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Combined Confocal Microscopy-Polarization Sensitive Optical Coherence Tomography Approach for Burn Assessment

Award Information
Agency: Department of Defense
Branch: Defense Health Program
Contract: W81XWH-11-C-0486
Agency Tracking Number: O111-H03-3040
Amount: $149,890.00
Phase: Phase I
Program: SBIR
Solicitation Topic Code: OSD11-H03
Solicitation Number: 2011.1
Solicitation Year: 2011
Award Year: 2011
Award Start Date (Proposal Award Date): 2011-08-15
Award End Date (Contract End Date): N/A
Small Business Information
20 New England Business Center
Andover, MA -
United States
DUNS: 073800062
HUBZone Owned: N
Woman Owned: N
Socially and Economically Disadvantaged: N
Principal Investigator
 Nicusor Iftimia
 Principal Research Scientist
 (978) 689-0003
Business Contact
 B. Green
Title: President and CEO
Phone: (978) 689-0003
Research Institution

Physical Sciences, Inc. (PSI), in collaboration with Lucid, Inc. proposes to investigate combined reflectance confocal microscopy-polarization sensitive optical coherence tomography (RCM-PSOCT) for in vivo diagnosis of skin burns. While RCM provides en face images with nuclear-level resolution in superficial skin, to depths of about 200 m, OCT provides cross-sectional images with structural-level resolution in the deeper skin layers, to depths of at least 1.5 mm. Furthermore, PSOCT measures skin birefringence, and thus accurately differentiates between the dermal and epidermal skin layers. Therefore, the complementary capabilities of these two optical technologies may offer a clinically comprehensive set of parameters for more reliable diagnosis of burn lesions. In Phase I we propose to develop a bench-top instrument that will combine RCM and PSOCT within the same optical layout. Preliminary testing of this instrument will be performed on tissue-like phantoms and on the normal skin of several investigator-volunteers. Based on Phase I conclusions, this instrument will be improved, and a clinical prototype will be built and tested in a clinical setting on a large number of normal and skin burn patients at Shriners Hospital, Boston during the Phase II study.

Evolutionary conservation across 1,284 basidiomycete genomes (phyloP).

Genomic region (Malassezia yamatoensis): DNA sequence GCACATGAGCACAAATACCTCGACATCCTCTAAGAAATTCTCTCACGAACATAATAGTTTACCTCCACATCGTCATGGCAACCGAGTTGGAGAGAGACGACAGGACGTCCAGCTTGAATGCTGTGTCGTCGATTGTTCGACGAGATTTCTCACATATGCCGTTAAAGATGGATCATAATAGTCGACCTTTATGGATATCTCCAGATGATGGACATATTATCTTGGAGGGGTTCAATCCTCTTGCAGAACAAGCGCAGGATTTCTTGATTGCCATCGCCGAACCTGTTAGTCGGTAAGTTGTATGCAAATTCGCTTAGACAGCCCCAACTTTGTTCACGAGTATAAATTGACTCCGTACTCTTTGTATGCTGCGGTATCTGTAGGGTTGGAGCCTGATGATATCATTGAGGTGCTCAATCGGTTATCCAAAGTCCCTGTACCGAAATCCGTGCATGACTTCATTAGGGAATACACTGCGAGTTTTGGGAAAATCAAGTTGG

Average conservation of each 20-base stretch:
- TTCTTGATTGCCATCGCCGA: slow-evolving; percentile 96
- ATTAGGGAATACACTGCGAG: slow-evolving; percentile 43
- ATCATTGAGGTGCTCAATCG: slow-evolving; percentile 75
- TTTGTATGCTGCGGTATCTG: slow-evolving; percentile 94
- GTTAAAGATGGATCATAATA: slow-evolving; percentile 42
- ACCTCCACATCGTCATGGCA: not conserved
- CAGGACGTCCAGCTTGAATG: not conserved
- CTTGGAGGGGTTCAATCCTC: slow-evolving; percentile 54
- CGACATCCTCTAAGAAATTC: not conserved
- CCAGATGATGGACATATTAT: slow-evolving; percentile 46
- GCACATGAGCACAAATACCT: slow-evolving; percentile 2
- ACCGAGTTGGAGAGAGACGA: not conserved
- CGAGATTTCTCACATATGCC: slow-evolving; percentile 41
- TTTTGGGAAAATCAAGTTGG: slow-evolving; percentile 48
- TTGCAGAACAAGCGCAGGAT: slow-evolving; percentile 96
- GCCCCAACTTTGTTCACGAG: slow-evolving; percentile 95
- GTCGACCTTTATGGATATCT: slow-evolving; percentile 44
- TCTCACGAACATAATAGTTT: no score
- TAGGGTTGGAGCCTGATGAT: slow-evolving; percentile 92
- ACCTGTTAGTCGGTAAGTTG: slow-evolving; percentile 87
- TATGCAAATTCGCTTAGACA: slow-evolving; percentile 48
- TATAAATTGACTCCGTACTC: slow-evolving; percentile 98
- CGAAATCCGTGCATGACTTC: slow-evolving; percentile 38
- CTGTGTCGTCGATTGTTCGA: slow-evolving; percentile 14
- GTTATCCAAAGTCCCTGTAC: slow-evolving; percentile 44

* Information listed above is at the time of submission. *

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